Latitude: 
10° 42' South
Longitude: 
142° 20'
Conditions: 
CO's Log Sunday 27 May 01

Current situation at 1800: At sea in Endeavour Strait, Torres Strait Islands. Wind sou'easterly at 15 knots. Temp 24C.
At 4am this morning we rounded Cape York, the most northern tip of Oz. We did a lot a sail handling last night, adjusting our speed so that we would arrive off Possession Island at 8am. I spoke this morning via satphone on the ABC Radio program 'Australia All Over' with 'Macca'. Youth Crew members Matt Love and Felicity Friend also had a chat and explained the Voyage and our Circumnavigation of Australia.

The visit to Possession Is nearly did not eventuate as the tide was out and we couldn't find a place to land. We persisted and finally got ashore to visit the monument. The island was very rocky and difficult to get around on - in stark contrast to our last beach visit on Morris Island. The monument proclaimed that on August 22nd 1770 Captain Cook took possession of the land from Latitude 38 South to this place in the name of King George III. It was an interesting monument (obviously not an original). He then departed the area after discovering that Oz was not part of Papua New Guinea and continued on to Batavia (Jakarta).

At 6pm we sailed from the anchorage and out through Endeavour Strait and overnight we will travel down the west coast of Cape York and into the Gulf of Carpentaria.

Youth Crew entries:
The reason I applied for the Young Endeavour was mainly to help kick-start my career. I wanted to become an officer in the airforce and to do this good leadership abilities were required. That is why I accepted to come on the Young Endeavour, to hopefully improve my ability in leadership skills, communication, confidence and teamwork, and this is what the Young Endeavour is all about. My only fear was that 30 metre fore mast.
My expectations to what the voyage would be about were that I really had no idea. I thought the staff would be strict and stern, the food tasteless and the workload huge. How wrong I was. When I first hopped on board I was a little nervous, there were 35 complete strangers on board that I was spending the next 10 days with. To make the greeting progress easier we were split into groups and were given a group watch leader. Our watch leader Chris was brilliant at calming the nerves and settling everyone in. I didn't expect the staff on the Young Endeavour to be so casual and humorous, they were great and soon the whole crew were like one big family.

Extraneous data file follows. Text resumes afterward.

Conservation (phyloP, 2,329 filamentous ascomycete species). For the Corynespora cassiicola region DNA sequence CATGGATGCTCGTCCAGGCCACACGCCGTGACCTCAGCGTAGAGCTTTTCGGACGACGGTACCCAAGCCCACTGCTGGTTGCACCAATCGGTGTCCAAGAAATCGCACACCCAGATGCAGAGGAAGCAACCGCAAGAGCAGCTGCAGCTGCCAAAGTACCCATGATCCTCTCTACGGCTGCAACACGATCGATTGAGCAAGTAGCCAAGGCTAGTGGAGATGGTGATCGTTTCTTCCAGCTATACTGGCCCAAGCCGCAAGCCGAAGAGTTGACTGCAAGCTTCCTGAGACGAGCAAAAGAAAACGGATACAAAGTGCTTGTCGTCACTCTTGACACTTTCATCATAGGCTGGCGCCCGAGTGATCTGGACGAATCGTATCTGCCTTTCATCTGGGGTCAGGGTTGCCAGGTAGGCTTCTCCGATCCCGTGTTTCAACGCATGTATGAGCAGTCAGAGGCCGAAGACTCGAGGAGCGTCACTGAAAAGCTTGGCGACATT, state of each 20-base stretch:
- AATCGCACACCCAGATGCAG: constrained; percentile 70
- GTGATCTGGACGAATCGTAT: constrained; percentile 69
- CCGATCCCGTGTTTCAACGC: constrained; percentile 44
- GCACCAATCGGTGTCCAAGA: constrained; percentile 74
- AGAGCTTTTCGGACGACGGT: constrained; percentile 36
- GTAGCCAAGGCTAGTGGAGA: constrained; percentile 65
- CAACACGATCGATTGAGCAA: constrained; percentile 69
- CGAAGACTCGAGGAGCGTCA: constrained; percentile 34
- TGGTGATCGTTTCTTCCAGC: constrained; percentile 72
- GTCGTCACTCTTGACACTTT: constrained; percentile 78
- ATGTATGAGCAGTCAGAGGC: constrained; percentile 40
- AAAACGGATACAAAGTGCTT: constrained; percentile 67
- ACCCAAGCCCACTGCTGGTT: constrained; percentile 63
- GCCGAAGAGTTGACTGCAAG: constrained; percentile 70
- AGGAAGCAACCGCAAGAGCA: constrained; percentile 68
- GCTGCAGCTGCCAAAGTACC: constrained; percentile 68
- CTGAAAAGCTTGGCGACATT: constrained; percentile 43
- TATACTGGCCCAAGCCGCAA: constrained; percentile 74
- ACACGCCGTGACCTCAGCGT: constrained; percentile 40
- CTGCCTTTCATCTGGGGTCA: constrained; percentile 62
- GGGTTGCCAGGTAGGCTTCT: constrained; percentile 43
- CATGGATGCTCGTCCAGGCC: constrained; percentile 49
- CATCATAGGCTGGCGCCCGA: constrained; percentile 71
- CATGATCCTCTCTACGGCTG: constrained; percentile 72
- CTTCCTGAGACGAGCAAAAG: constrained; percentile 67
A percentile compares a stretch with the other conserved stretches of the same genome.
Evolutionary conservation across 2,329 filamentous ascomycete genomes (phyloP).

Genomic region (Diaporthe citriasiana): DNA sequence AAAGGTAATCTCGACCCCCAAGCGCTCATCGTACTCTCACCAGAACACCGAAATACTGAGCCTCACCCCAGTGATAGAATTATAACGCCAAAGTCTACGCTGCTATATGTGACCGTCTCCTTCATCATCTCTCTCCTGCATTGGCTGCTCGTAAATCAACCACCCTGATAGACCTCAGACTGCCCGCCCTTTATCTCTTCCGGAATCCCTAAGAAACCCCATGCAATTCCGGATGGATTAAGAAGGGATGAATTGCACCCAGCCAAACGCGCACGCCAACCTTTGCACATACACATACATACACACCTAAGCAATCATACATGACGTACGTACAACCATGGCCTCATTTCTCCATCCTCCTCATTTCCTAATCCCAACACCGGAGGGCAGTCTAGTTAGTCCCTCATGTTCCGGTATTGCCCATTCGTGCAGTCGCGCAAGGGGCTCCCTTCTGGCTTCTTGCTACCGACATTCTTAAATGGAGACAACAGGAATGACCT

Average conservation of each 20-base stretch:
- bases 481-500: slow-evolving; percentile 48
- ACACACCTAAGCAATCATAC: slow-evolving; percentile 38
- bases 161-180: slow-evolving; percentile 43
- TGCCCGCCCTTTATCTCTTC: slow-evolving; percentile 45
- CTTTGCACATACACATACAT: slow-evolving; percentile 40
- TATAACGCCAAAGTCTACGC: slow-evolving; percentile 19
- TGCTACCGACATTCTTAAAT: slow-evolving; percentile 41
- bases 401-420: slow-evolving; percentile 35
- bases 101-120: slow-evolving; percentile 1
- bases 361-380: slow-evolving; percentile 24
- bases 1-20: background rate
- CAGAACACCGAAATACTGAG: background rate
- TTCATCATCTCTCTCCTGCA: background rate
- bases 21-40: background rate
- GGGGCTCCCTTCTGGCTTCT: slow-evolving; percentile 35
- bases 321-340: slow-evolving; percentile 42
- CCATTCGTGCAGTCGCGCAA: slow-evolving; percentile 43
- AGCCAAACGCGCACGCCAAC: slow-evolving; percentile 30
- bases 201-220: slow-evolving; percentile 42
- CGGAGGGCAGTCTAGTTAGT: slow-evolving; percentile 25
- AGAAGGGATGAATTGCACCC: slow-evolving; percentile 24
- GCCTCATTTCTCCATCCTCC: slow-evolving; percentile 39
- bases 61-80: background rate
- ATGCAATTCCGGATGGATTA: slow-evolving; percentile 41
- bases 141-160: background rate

Woody the chef was absolutely fabulous and we probably put on more weight then we lost, and the whole crew were just so laid back and blissful. The abilities I felt that I learnt from this voyage were leadership skills, confidence, teamwork and better human relationship skills. The chance to become watch leader for a day was brilliant and really tested your knowledge on the ship, your teamwork ability and the confidence that you held within yourself. To achieve the set goal everyone had to have the same goal in mind, once this was possible there were no limitations to the goals we set. I have gotten to know every crewmember on board and everyone of them are unique and interesting in their own way. But finding out this was only possible by finding the courage in myself to go up to a complete stranger and strive to become friends, this was made much easier by the close communal environment. The people I met and the skills I have learnt will stay with me forever and the experience, a lifetime. PS As for the mast, I conquered it! ��� Andrew Toy, Townsville

It was like a dream rather than reality, that I had overcome my fears to be at this great height of the top gallant yard and fulfil beyond expectations. As the stars shone brightly upon my wary eyes, I felt the adrenalin throbbing inside, as I climbed down starboard side. Then came the wobbly feeling standing on the deck below, all at 3am, on Tuesday morning. Heaving and tugging, 2, 6 heave they call, as we tack and we weave across the seas, the greatest food I'd tasted for awhile. Living in close quarters, with 24 other youth crew, living from far and wide across the great land of which we call home. Away from our comfort zones, away from our homes, in the most gorgeous surrounds you could believe. Working with others hand in hand, alive but sleep deprived, it makes one feel one's really alive. With the seas rolling, the sails lifting, the ship rolling from side to side, as I close my eyes in the cabin with 11 other girls, rather stuffy. The time does seem to fly, the days meld together, hour by hour. Our lives changed all for the better, will never be the same ��� Annette Schlub, Cairns.

Stay tuned

Andrew Davis